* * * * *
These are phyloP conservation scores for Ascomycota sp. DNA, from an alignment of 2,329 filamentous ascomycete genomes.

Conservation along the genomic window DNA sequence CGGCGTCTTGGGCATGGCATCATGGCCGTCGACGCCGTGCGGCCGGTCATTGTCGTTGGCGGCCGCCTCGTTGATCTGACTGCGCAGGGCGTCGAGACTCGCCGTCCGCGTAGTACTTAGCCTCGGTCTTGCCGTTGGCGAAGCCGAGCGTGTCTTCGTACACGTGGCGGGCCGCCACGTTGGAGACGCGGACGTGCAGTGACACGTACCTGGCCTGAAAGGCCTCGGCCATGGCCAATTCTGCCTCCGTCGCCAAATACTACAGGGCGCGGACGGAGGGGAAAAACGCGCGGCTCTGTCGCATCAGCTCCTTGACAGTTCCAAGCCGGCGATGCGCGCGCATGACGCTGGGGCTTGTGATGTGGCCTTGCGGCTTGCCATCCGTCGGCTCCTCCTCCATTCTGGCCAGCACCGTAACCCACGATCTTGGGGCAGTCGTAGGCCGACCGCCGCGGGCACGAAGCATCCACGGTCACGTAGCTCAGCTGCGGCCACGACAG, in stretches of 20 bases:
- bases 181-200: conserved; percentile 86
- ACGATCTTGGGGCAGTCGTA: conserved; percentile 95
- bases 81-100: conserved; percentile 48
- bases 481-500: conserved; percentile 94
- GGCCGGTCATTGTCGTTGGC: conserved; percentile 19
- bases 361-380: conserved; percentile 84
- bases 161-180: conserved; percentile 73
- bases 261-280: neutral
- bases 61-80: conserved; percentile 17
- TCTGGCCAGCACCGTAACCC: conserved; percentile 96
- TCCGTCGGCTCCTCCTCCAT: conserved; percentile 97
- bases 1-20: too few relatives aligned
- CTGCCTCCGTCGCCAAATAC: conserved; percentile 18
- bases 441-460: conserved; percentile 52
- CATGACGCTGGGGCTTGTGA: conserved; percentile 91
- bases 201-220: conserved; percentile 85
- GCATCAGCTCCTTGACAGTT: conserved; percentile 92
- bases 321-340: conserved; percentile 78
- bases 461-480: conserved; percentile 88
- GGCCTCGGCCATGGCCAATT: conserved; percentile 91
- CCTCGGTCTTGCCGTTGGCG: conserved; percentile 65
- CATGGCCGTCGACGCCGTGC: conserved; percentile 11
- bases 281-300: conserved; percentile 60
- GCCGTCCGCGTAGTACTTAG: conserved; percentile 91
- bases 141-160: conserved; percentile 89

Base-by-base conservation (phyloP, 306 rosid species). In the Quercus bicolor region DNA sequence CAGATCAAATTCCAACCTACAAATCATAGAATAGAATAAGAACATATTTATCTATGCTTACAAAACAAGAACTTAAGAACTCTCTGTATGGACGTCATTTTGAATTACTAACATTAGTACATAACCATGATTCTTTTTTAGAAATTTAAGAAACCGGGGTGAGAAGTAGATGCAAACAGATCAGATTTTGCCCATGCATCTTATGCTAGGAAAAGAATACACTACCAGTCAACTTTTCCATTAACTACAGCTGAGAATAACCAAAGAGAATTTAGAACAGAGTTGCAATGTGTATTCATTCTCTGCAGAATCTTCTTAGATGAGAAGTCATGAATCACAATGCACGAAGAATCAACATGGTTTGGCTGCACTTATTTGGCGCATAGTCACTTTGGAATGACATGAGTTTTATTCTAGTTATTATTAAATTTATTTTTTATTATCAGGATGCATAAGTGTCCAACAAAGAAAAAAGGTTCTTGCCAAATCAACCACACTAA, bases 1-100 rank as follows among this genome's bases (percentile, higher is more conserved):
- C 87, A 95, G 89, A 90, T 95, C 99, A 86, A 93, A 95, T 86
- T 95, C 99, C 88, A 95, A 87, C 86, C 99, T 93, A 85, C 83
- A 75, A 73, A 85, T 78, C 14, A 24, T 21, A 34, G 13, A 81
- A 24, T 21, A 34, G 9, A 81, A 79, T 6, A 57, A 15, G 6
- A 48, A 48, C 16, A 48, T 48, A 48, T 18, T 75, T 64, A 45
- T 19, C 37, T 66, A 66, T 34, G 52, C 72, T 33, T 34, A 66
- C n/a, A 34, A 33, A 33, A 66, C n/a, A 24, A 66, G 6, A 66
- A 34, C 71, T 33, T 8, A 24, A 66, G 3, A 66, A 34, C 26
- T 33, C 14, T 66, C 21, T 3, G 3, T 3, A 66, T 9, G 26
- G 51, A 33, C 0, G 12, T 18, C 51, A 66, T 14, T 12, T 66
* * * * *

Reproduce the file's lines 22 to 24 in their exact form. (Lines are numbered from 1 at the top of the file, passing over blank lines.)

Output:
- GGCCTCGGCCATGGCCAATT: conserved; percentile 91
- CCTCGGTCTTGCCGTTGGCG: conserved; percentile 65
- CATGGCCGTCGACGCCGTGC: conserved; percentile 11